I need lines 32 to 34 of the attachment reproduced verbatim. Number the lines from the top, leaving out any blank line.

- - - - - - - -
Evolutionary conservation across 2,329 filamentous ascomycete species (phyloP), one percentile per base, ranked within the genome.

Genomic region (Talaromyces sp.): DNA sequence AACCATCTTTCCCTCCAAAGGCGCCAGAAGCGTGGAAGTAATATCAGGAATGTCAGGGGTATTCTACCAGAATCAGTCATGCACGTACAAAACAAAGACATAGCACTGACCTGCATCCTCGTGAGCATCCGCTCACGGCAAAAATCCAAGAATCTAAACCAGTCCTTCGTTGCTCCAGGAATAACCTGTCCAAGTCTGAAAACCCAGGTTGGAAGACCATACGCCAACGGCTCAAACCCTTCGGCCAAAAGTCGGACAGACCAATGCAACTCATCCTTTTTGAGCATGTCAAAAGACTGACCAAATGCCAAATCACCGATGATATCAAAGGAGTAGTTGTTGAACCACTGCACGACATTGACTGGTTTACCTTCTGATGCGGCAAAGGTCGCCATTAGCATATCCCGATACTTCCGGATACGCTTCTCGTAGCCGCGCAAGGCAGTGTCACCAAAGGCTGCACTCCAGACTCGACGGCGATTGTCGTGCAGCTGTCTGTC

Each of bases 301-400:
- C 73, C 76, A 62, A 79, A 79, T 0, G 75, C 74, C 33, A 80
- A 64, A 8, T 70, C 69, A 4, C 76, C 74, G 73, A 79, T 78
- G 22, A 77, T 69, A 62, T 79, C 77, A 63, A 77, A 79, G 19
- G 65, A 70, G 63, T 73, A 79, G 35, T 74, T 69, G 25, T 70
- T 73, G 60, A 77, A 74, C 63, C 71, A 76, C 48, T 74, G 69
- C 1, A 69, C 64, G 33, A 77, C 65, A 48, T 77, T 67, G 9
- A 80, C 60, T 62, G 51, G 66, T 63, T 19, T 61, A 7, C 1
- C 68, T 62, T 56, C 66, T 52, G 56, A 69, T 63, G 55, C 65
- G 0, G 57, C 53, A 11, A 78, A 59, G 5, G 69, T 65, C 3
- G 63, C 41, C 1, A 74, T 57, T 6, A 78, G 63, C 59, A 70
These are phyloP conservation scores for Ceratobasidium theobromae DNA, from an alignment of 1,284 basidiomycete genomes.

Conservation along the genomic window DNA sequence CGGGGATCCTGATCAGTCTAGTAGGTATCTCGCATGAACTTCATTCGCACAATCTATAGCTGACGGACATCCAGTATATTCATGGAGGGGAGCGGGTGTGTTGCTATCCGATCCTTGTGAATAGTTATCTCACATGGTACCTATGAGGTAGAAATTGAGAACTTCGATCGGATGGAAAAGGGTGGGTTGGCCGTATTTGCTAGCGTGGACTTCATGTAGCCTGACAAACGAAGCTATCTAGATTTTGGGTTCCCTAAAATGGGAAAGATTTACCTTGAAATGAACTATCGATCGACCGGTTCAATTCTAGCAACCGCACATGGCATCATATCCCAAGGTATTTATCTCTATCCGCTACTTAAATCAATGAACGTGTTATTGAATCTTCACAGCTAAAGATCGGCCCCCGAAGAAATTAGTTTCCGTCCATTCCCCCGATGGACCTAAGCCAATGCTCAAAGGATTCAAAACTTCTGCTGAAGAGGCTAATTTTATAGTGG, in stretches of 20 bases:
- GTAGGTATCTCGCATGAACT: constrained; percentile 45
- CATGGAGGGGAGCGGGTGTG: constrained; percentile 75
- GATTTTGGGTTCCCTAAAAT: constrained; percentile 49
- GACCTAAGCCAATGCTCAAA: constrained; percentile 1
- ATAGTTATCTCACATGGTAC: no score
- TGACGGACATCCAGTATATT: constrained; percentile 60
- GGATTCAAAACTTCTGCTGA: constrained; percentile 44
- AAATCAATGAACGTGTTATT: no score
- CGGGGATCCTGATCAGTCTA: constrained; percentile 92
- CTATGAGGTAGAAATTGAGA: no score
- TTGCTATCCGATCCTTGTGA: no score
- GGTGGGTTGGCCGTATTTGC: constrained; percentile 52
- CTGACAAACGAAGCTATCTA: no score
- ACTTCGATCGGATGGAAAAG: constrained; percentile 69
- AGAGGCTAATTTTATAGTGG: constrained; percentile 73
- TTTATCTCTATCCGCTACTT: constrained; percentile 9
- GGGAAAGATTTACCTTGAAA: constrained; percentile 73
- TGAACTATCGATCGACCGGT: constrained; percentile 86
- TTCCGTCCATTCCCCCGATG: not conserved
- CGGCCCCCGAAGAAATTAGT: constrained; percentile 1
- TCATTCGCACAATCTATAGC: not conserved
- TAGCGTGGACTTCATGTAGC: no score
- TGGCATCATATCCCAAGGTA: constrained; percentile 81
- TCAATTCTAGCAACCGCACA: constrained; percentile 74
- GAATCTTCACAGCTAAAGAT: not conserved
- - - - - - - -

- GGGAAAGATTTACCTTGAAA: constrained; percentile 73
- TGAACTATCGATCGACCGGT: constrained; percentile 86
- TTCCGTCCATTCCCCCGATG: not conserved